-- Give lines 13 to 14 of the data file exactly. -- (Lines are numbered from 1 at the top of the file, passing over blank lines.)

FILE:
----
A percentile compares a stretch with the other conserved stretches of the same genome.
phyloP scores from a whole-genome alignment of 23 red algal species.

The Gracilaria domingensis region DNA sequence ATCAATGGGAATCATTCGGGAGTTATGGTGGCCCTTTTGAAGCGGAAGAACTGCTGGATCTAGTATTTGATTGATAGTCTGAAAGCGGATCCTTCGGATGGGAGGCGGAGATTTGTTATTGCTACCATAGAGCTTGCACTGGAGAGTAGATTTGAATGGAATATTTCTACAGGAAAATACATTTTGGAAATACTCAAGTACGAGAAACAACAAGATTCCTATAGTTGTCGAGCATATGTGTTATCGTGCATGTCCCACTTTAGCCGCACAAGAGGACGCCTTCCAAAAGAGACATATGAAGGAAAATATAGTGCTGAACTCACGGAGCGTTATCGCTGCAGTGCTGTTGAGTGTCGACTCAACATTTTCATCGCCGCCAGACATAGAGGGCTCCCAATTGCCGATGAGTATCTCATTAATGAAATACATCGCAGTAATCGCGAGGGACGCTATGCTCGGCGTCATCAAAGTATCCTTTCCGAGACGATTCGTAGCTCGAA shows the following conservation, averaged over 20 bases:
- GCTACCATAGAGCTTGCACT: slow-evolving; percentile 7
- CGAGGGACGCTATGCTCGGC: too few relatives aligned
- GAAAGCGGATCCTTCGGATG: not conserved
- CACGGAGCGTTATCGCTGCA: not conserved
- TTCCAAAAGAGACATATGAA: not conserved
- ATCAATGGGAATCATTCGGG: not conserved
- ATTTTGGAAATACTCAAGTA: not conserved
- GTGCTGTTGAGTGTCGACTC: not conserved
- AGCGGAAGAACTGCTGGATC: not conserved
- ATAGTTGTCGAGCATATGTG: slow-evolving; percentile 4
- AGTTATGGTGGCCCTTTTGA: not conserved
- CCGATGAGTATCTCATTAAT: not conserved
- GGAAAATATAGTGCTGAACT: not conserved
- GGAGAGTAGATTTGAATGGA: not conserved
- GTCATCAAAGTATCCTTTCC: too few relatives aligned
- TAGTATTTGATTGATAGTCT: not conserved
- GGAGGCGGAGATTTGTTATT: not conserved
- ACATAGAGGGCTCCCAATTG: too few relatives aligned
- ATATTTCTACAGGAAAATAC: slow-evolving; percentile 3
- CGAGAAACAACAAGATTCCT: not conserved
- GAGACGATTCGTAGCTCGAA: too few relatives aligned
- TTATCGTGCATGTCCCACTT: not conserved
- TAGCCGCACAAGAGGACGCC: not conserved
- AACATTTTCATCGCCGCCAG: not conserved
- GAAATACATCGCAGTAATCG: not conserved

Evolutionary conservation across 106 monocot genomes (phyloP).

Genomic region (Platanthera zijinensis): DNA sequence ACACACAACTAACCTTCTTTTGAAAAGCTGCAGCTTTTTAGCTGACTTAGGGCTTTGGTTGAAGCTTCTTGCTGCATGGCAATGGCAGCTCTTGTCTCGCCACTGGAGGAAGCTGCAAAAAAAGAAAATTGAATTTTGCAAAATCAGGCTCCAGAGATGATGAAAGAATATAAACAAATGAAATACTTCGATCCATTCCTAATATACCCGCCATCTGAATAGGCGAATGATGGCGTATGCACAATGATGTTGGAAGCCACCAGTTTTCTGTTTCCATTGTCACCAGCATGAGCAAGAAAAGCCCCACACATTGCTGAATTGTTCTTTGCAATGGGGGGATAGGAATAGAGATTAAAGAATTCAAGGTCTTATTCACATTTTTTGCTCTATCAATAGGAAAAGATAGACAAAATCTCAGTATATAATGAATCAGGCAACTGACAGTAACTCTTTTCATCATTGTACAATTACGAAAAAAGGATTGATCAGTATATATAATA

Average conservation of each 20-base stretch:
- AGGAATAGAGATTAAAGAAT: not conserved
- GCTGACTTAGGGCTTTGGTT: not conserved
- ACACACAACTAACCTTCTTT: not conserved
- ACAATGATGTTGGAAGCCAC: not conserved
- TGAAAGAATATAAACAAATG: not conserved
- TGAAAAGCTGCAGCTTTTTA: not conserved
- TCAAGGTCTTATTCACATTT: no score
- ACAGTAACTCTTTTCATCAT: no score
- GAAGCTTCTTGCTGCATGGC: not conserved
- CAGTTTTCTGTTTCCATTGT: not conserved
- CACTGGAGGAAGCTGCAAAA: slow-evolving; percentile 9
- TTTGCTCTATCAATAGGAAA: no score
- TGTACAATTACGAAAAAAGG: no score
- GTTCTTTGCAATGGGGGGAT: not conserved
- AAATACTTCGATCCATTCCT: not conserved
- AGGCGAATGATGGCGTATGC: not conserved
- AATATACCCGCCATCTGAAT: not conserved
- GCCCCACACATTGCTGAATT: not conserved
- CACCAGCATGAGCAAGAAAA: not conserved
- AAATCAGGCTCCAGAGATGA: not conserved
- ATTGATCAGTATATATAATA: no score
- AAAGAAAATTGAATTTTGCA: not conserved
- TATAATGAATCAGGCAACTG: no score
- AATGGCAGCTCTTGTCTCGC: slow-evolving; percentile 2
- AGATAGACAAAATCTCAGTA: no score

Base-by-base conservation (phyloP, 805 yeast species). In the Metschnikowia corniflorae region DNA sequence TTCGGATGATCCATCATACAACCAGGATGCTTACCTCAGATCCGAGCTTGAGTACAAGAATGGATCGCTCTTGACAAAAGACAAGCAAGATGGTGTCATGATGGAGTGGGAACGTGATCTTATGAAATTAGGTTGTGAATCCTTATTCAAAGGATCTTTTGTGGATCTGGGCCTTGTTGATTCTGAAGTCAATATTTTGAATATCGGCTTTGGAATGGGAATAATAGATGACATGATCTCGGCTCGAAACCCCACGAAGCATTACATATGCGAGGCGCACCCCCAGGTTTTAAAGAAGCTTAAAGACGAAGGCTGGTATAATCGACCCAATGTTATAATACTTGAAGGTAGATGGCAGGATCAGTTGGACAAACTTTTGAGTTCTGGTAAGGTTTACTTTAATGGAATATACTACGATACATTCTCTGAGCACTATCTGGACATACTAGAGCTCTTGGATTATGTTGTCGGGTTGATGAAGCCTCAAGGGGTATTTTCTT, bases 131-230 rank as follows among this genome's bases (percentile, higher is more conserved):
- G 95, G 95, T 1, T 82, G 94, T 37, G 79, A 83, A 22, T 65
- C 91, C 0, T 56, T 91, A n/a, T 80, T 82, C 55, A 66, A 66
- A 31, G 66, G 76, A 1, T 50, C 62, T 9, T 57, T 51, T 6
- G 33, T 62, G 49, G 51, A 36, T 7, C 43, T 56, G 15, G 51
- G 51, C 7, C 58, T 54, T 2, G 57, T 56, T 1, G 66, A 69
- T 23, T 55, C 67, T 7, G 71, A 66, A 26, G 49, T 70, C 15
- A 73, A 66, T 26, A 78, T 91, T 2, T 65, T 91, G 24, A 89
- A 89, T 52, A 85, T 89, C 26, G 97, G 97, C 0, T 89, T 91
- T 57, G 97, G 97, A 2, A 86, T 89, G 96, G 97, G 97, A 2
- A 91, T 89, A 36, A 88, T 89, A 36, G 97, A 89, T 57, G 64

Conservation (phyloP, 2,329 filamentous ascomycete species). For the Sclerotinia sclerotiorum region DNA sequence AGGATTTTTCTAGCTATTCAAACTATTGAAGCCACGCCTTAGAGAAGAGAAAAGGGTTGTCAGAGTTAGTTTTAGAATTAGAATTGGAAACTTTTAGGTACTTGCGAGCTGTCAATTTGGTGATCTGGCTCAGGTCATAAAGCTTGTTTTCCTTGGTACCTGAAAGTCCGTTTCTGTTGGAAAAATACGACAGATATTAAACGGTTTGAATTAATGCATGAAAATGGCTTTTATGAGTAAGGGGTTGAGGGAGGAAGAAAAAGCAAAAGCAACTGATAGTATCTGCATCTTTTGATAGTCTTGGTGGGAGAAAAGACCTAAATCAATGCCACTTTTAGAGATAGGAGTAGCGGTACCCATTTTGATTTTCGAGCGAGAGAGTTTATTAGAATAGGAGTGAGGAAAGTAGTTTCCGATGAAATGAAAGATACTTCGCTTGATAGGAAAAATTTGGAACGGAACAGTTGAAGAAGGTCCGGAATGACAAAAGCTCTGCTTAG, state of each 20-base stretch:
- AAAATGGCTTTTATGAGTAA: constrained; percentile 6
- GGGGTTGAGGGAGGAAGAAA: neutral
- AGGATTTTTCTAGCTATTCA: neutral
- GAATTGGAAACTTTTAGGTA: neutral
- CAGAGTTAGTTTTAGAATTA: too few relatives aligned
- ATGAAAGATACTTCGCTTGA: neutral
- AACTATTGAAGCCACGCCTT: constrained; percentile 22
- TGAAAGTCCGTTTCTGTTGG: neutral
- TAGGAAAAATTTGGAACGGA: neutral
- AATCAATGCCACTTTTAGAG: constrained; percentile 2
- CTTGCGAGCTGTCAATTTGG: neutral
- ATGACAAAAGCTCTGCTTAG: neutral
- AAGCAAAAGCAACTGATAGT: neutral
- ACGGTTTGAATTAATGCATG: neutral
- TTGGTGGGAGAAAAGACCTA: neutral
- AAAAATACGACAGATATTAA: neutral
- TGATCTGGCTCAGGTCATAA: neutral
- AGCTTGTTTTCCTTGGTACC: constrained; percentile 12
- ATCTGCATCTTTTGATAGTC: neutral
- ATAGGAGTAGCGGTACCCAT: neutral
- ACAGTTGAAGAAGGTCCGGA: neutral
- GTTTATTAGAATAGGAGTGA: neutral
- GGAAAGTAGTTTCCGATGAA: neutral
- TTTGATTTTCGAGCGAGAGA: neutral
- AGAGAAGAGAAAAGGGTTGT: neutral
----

- ATAGTTGTCGAGCATATGTG: slow-evolving; percentile 4
- AGTTATGGTGGCCCTTTTGA: not conserved